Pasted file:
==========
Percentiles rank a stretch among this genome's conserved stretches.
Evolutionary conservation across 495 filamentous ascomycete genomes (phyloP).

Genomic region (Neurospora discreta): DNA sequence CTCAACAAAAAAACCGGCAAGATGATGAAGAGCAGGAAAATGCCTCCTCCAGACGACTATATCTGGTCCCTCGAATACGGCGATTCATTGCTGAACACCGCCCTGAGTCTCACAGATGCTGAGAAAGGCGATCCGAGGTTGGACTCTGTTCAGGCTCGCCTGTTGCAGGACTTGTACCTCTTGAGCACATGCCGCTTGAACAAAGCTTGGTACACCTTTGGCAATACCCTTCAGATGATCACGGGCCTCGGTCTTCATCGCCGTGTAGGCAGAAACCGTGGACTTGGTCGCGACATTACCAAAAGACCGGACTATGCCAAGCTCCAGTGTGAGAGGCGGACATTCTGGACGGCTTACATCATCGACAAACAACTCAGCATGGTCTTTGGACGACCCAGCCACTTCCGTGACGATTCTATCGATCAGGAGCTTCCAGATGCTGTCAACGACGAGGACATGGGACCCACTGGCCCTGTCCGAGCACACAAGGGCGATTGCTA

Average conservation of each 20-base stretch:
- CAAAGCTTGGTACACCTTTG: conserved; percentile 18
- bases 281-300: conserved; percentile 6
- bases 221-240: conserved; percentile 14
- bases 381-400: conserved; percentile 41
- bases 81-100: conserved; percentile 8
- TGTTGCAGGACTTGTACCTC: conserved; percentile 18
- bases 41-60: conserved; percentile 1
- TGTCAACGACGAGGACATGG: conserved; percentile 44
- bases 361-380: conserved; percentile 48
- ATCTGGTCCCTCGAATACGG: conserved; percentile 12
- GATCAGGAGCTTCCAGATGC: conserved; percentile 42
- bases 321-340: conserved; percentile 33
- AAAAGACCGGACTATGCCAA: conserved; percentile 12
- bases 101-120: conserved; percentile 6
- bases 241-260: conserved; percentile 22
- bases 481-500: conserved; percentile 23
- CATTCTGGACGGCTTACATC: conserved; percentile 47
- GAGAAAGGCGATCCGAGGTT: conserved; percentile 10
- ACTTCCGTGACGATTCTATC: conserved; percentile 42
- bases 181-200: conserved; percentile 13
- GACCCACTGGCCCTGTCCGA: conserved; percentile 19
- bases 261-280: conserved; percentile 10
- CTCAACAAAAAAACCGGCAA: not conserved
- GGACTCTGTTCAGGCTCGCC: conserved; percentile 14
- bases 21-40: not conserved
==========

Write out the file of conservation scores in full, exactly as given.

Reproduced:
Percentiles rank a stretch among this genome's conserved stretches.
Evolutionary conservation across 495 filamentous ascomycete genomes (phyloP).

Genomic region (Neurospora discreta): DNA sequence CTCAACAAAAAAACCGGCAAGATGATGAAGAGCAGGAAAATGCCTCCTCCAGACGACTATATCTGGTCCCTCGAATACGGCGATTCATTGCTGAACACCGCCCTGAGTCTCACAGATGCTGAGAAAGGCGATCCGAGGTTGGACTCTGTTCAGGCTCGCCTGTTGCAGGACTTGTACCTCTTGAGCACATGCCGCTTGAACAAAGCTTGGTACACCTTTGGCAATACCCTTCAGATGATCACGGGCCTCGGTCTTCATCGCCGTGTAGGCAGAAACCGTGGACTTGGTCGCGACATTACCAAAAGACCGGACTATGCCAAGCTCCAGTGTGAGAGGCGGACATTCTGGACGGCTTACATCATCGACAAACAACTCAGCATGGTCTTTGGACGACCCAGCCACTTCCGTGACGATTCTATCGATCAGGAGCTTCCAGATGCTGTCAACGACGAGGACATGGGACCCACTGGCCCTGTCCGAGCACACAAGGGCGATTGCTA

Average conservation of each 20-base stretch:
- CAAAGCTTGGTACACCTTTG: conserved; percentile 18
- bases 281-300: conserved; percentile 6
- bases 221-240: conserved; percentile 14
- bases 381-400: conserved; percentile 41
- bases 81-100: conserved; percentile 8
- TGTTGCAGGACTTGTACCTC: conserved; percentile 18
- bases 41-60: conserved; percentile 1
- TGTCAACGACGAGGACATGG: conserved; percentile 44
- bases 361-380: conserved; percentile 48
- ATCTGGTCCCTCGAATACGG: conserved; percentile 12
- GATCAGGAGCTTCCAGATGC: conserved; percentile 42
- bases 321-340: conserved; percentile 33
- AAAAGACCGGACTATGCCAA: conserved; percentile 12
- bases 101-120: conserved; percentile 6
- bases 241-260: conserved; percentile 22
- bases 481-500: conserved; percentile 23
- CATTCTGGACGGCTTACATC: conserved; percentile 47
- GAGAAAGGCGATCCGAGGTT: conserved; percentile 10
- ACTTCCGTGACGATTCTATC: conserved; percentile 42
- bases 181-200: conserved; percentile 13
- GACCCACTGGCCCTGTCCGA: conserved; percentile 19
- bases 261-280: conserved; percentile 10
- CTCAACAAAAAAACCGGCAA: not conserved
- GGACTCTGTTCAGGCTCGCC: conserved; percentile 14
- bases 21-40: not conserved